By Phill Marder
It was late 1969 or very early 1970. I was driving in my car listening to the radio when the disc jockey made the pronouncement, which I have to paraphrase because that was a long time ago.
"I have heard the future of rock and roll and its name is King Crimson."
Immediately, "21st Century Schizoid Man" ripped through my speaker (only had one in those days).
Caught me by surprise because I believe the jock was Jerry Stevens, who had been a mainstay on the Philly AM giant WIBG. I didn't know at the time he had taken the job as program director for the "new" kid in town, WMMR, which became an FM giant soon after switching to a progressive rock formula a couple years before.
Several years later, Jon Landau uttered his supposedly original and ultimately famous quote, substituting Bruce Springsteen for King Crimson. Now I don't know if Landau was aware of the WMMR quote, but the late Ed Sciaky was one of WMMR's top jocks and is often credited with breaking Springsteen in the Philly market.
Eventually, Landau would prove the more prophetic as Springsteen became one of the industry's all-time greats, while King Crimson became a highly regarded conglomeration, but one whose sales depended on a cult following. Still, that following is rabid and there is strong discontent with the band not getting recognition from the Rock and Roll Hall of Fame. But what Progressive Rock band does?
The excellent website, digitaldreamdoor.com, ranks the top 100 Progressive Rock artists. While any such ranking obviously is for debate only, it speaks volumes that King Crimson stands No. 2, behind only Yes. Robert Fripp, the focal point of Crimson's ever-changing lineup, also made the list at No. 83.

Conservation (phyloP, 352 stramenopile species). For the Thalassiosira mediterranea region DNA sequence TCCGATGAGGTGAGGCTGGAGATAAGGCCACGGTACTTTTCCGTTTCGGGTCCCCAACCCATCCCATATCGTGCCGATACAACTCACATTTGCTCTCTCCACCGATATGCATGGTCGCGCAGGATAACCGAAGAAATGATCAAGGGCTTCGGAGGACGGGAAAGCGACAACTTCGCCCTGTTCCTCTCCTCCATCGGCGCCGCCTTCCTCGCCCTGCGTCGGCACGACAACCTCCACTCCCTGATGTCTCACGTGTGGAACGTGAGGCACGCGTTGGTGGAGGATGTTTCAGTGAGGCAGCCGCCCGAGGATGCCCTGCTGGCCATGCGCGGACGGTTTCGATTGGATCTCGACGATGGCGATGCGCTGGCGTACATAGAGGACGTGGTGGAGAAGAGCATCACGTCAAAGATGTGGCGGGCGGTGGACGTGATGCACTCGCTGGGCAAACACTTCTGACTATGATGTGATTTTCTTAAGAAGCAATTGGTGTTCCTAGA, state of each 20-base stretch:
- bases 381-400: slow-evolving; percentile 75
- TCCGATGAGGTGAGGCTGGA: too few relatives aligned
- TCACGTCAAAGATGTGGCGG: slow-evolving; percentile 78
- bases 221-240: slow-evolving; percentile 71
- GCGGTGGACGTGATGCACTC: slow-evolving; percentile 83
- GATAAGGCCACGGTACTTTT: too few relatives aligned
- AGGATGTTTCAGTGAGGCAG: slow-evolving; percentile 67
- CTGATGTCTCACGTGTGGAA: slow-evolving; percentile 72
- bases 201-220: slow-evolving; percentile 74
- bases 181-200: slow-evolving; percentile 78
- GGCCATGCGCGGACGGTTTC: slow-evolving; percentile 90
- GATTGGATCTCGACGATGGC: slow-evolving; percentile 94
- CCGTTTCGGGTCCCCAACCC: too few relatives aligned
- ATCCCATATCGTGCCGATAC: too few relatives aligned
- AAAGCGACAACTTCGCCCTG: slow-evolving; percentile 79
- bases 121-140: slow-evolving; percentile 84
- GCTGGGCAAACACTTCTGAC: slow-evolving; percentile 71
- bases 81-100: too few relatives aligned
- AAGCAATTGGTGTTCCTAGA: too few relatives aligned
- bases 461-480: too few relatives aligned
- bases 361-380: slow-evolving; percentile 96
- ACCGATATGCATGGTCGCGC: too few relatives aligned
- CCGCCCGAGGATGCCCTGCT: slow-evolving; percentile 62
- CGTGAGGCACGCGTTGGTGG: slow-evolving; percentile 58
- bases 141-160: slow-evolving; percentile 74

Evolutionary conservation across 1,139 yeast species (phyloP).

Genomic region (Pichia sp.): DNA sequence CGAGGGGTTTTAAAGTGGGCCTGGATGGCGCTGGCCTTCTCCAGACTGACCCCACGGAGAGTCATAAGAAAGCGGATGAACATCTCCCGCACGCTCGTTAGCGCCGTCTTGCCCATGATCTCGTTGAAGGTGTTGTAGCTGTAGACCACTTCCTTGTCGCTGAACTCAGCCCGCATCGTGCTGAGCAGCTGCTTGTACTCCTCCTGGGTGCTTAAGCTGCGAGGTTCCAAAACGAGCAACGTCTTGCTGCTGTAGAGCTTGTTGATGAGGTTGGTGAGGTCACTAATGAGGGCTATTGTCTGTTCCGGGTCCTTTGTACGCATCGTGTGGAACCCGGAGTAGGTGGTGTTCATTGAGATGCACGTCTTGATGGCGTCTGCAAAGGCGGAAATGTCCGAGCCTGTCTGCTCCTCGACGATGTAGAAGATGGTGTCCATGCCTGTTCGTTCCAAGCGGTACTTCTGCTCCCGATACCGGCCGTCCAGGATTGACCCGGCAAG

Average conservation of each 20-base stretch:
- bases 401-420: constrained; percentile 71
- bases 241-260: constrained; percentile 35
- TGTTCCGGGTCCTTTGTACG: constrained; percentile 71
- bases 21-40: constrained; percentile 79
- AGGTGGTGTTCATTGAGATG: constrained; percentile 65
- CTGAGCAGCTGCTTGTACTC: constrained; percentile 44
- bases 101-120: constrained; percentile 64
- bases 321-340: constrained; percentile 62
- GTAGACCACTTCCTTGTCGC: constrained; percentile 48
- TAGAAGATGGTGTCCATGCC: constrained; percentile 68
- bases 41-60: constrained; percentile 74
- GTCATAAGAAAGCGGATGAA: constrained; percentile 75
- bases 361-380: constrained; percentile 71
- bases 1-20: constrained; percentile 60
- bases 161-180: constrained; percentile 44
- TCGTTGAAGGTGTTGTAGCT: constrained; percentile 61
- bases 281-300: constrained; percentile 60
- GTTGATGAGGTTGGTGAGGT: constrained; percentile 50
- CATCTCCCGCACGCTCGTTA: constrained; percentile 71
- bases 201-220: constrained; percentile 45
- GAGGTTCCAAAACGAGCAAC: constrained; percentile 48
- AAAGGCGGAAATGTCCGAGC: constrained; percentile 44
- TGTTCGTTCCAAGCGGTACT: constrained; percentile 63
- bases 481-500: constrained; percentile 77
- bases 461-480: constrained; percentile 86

Of the top 10, bands with huge popular support like Emerson, Lake & Palmer (4) and Jethro Tull (4) have been stonewalled so far.
The connection between King Crimson and Emerson, Lake & Palmer is well known, but worth mentioning, anyway. And that is, of course, that bassist Greg Lake (1947-2016) was lead singer for both. That Lake left for Emerson, Lake & Palmer shortly after the release of the King's initial album brings to the fore one of the problems with inducting the band into the Hall of Fame. From its inception, King Crimson has been a revolving door as members come and go. Even before Lake parted, multi-instrumentalist and chief composer Ian McDonald (1946–2022) and drummer Michael Giles had split, McDonald later surfacing as a founding member of Foreigner.
That left just Fripp and lyricist and lighting director, Peter Sinfield.
Lake and Giles did participate heavily on the second album, In The Wake Of Poseidon, along with studio musicians and Fripp. "Lizard" continued the pattern, though it started as a five-man group effort, Fripp and Sinfield along with Mel Collins, vocalist Gordon Haskell (1946–2020) and drummer Andy McCulloch. Alas, soon after the album's completion, the latter two spilt. Collins, sax and flute, actually stayed on for another LP, "Islands," before departing.